A wide-ranging study that examines everything from the blockbuster movie franchise Les Boys to the sovereigntist hip hop group Loco Locass, Hockey, PQ explores how Canada’s national sport has been used to signify a specific Québécois identity. Amy J. Ransom analyzes how Québécois writers, filmmakers, and musicians have appropriated symbols like the Montreal Forum, Maurice Richard, or the 1972 Summit Series to construct or critique images of the Québécois male. Close analyses of hockey-themed narratives consider the soap opera Lance et compte ('He shoots, he scores’), the music of former pro player Bob Bisonnette, folk band Mes Aïeux, rock group Les Dales Hawerchuk, and the fiction of François Barcelo. Through these examinations of the role hockey plays in contemporary francophone popular culture, Ransom shows how Quebec’s popular culture uses hockey to distinguish French-Canadians from the French and to rally them against their English-speaking counterparts. In the end, however, this study illuminates how the sport of hockey unites the two solitudes.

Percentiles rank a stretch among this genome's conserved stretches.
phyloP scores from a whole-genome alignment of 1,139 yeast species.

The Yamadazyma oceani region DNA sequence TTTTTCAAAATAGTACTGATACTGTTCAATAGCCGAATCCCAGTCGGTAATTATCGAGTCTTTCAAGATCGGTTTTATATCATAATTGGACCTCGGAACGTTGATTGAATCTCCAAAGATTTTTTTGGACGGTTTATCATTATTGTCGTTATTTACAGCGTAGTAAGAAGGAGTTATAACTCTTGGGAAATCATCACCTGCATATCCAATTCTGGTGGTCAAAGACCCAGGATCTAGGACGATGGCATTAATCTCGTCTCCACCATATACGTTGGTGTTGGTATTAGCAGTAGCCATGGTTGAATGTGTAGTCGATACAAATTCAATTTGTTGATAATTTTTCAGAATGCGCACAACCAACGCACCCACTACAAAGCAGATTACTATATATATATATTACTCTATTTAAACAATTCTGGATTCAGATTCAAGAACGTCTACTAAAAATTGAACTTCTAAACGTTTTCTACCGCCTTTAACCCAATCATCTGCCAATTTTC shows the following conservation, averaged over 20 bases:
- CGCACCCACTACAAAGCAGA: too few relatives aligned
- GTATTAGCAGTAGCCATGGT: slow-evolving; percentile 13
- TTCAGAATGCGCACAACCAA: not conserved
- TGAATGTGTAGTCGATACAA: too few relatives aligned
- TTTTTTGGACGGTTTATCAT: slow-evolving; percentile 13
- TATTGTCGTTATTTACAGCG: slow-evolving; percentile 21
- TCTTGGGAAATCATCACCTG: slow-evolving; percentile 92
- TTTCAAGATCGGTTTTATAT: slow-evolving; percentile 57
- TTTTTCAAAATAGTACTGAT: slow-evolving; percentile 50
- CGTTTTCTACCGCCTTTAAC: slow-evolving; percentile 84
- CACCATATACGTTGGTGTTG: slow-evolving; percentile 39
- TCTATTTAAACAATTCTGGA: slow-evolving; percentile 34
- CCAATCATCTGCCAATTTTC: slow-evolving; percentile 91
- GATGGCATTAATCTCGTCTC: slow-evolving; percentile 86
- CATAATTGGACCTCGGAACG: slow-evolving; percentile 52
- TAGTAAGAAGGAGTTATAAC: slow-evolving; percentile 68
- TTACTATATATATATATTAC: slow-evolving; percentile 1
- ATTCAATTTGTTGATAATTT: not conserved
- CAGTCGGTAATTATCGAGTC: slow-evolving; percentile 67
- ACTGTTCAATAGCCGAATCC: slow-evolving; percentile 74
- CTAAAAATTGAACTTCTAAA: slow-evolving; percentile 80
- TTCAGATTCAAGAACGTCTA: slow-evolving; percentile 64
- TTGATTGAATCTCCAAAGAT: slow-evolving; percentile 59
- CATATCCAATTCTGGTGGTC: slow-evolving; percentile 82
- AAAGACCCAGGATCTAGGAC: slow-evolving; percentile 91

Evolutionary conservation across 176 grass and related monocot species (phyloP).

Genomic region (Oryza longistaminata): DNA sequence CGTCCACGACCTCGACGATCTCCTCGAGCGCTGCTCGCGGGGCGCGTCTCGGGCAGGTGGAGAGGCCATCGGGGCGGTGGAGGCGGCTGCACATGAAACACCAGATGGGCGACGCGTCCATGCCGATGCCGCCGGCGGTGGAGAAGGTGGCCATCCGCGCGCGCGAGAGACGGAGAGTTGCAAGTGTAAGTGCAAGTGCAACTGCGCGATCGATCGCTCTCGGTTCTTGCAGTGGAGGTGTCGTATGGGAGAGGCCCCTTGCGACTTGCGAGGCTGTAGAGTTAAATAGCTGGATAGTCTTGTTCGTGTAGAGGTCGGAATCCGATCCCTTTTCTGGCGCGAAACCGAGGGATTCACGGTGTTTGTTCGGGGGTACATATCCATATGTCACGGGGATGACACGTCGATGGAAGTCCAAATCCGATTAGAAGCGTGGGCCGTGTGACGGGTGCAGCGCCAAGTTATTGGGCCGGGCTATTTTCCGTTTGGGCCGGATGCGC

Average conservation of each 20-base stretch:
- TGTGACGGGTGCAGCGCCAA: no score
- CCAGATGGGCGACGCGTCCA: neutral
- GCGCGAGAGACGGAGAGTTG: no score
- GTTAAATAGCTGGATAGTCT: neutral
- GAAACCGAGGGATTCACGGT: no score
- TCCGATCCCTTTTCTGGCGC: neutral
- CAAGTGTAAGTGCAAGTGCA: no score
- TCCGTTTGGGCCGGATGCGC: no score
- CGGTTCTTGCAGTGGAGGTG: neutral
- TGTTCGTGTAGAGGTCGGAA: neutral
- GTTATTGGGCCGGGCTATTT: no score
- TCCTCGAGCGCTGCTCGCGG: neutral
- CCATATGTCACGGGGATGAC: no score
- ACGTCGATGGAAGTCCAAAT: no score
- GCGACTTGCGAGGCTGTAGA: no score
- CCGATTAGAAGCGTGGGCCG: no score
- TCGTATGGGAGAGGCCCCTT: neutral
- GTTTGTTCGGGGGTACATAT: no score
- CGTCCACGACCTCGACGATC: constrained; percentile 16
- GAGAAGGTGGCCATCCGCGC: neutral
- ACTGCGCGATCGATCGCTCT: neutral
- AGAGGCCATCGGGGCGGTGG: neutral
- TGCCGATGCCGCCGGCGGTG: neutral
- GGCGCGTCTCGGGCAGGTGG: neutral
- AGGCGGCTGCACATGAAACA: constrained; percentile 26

|Publisher||University of Toronto Press|
|Number of pages||265|
|State||Published - Jan 1 2014|